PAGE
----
As high-sounding intellectuals and politicians pontificate on Mugabe’s legacy in education and other areas, they must be respectful to these people whose pain is a matter of fact, not speculation.
African leaders ignore their youthful population at their peril.
32 years after his murder, Captain Thomas Isidore Sankara whose name evokes memory, pride, pain and anger has been given a fitting memorial with a 5 metre statue in Burkina Faso’s capital Ouagadougou. Former Ghanaian President and friend of Sankara, Jerry Rawlings attended the memorial.
While Nigeria’s President Muhammadu Buhari celebrates his re-election, opposition leader Atiku Abubakar has rejected the results and seeks to go to court. The question remains, will the Nigerian judicial system play its role impartially?
Leaders go in and out of fashion, making statues built in their memory a tricky issue.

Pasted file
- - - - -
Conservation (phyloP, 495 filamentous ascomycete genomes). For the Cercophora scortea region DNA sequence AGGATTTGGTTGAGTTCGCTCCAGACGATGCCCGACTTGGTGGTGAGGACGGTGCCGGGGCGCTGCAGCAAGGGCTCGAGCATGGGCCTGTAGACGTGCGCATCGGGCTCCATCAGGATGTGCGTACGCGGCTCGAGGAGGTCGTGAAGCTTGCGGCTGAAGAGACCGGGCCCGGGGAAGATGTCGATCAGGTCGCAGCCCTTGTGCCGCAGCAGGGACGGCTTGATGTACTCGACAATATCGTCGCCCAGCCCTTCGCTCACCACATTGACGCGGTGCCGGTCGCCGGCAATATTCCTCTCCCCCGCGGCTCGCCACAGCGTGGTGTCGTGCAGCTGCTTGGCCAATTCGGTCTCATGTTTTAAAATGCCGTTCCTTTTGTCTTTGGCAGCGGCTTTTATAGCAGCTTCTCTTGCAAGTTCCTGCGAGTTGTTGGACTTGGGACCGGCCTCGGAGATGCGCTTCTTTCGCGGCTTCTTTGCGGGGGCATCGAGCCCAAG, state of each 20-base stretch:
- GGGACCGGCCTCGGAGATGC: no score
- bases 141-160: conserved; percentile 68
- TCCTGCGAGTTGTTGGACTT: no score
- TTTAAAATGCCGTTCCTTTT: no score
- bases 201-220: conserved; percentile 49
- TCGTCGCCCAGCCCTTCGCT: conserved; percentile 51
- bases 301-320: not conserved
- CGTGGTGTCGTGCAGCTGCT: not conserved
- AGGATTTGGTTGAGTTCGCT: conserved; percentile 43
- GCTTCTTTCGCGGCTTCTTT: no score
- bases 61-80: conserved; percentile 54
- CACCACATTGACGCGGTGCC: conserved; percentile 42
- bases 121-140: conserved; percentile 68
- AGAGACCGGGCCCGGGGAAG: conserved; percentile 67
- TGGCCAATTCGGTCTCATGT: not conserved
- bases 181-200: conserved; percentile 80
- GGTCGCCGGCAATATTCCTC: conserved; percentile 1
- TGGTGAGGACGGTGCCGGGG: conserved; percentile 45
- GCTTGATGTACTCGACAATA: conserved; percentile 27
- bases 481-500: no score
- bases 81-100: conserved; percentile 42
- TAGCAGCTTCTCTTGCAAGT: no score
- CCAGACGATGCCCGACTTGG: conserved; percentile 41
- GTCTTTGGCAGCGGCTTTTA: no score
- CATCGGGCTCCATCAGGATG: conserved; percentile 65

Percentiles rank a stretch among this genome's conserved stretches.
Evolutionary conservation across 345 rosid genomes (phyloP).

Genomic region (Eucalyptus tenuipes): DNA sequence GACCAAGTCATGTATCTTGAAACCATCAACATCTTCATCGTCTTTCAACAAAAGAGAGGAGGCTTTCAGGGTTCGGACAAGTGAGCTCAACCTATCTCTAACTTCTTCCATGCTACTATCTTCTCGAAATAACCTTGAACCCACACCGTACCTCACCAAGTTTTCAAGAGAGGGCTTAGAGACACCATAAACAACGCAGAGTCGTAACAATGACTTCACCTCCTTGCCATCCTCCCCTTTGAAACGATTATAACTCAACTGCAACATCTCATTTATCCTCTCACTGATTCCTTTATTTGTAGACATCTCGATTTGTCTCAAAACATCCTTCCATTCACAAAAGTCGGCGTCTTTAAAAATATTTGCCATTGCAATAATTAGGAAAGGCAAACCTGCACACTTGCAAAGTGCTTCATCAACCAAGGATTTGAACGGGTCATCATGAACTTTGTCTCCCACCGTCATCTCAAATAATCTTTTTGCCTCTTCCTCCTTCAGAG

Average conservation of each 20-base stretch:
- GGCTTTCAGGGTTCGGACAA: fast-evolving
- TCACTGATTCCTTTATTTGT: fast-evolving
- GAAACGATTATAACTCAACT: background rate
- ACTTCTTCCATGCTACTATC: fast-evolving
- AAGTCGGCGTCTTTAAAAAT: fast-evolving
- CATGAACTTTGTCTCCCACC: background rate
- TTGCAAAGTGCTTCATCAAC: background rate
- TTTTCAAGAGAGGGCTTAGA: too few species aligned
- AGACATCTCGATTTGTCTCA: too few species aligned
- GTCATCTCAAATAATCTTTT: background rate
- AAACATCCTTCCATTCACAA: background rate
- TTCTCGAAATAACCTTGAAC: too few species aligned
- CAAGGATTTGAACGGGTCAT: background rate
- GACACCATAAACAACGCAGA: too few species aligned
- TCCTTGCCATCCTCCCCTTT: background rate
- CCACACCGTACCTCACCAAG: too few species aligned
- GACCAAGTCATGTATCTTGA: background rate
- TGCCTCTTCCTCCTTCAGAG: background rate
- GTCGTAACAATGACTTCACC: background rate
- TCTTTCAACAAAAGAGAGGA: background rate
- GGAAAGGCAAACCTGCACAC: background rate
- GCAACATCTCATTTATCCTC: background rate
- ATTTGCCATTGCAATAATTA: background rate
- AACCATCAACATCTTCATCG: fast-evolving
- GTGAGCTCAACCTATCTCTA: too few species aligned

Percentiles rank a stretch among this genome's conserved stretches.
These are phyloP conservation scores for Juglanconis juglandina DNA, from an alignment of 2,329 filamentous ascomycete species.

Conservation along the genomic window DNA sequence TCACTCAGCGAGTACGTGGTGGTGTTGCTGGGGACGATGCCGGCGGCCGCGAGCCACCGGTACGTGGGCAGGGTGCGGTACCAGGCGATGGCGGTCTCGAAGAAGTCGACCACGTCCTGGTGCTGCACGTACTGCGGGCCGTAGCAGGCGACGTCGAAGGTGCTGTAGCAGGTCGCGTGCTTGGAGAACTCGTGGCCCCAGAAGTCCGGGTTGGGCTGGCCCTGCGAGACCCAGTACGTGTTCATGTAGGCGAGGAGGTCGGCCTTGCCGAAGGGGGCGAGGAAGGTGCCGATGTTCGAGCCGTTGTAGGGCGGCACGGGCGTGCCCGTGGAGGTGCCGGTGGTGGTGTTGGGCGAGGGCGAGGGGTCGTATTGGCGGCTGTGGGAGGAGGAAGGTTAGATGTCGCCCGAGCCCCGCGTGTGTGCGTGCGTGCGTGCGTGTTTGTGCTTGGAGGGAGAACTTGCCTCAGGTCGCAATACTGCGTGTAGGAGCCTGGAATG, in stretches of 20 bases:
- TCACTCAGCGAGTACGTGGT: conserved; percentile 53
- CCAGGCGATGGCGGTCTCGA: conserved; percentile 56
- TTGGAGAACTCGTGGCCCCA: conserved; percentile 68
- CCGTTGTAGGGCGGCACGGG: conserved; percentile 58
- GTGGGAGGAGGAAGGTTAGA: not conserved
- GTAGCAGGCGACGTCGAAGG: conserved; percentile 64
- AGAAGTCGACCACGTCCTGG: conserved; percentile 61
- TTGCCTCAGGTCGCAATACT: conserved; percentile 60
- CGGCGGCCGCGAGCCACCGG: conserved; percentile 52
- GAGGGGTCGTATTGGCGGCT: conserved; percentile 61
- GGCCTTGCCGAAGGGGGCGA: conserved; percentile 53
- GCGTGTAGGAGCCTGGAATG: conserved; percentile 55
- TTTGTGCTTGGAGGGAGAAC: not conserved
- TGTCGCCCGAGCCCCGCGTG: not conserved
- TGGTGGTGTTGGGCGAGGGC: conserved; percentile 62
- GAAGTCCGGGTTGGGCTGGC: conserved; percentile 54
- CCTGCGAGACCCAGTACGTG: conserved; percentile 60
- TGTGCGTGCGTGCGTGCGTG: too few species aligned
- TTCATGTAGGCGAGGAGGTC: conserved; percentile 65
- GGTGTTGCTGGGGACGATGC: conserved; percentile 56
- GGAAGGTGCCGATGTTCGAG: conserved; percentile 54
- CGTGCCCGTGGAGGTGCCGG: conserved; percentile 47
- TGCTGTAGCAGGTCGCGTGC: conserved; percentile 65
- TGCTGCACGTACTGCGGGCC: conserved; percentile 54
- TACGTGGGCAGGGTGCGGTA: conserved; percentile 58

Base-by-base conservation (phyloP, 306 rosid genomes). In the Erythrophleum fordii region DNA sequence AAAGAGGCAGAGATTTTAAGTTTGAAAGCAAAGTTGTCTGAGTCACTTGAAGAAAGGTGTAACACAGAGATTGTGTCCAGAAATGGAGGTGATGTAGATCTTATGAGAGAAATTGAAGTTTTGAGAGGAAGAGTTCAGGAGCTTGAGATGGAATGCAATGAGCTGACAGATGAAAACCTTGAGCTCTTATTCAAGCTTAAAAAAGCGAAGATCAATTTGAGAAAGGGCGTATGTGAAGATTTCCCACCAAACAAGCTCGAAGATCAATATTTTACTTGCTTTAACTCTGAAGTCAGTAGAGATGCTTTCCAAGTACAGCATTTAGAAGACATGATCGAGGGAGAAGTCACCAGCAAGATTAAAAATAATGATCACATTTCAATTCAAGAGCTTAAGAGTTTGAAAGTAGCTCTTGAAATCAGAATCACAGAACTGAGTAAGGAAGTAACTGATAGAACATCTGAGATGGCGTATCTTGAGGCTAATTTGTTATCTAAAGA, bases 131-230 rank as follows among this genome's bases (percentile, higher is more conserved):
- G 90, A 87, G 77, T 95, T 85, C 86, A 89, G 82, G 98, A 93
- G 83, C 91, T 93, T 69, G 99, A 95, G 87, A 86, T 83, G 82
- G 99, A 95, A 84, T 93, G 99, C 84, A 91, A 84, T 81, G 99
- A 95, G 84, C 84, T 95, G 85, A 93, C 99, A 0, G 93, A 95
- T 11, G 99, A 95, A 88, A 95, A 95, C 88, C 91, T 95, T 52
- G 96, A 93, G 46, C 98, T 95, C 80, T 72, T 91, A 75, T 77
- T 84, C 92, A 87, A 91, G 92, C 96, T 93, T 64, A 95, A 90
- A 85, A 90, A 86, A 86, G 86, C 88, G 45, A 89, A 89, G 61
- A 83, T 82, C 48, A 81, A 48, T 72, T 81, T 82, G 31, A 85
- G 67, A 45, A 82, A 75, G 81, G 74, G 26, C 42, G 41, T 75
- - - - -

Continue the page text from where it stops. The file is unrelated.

Since the return of democracy in 1999, Nigeria’s burgeoning youth population has made the headlines come election time. This year’s election, the sixth in the current 20-year-long democratic dispensation, has highlighted the role of the youth in deciding who rules Africa’s most populous nation more than ever before.
Ethiopia’s Prime Minister showed off his African Excellence Award for Gender plaque at the closing ceremony of the recently concluded 32nd AU Heads of State summit.
With its first female president and half of cabinet posts reserved for women, power dynamics are shifting.
Since independence from the British in 1960 Nigeria has never had a female president or vice–president. Oby Ezekwesili, a former World Bank Vice President, anti-corruption campaigner and one of the Nigerian status quo’s fiercest critics, is setting out to break the glass ceiling and occupy the highest office.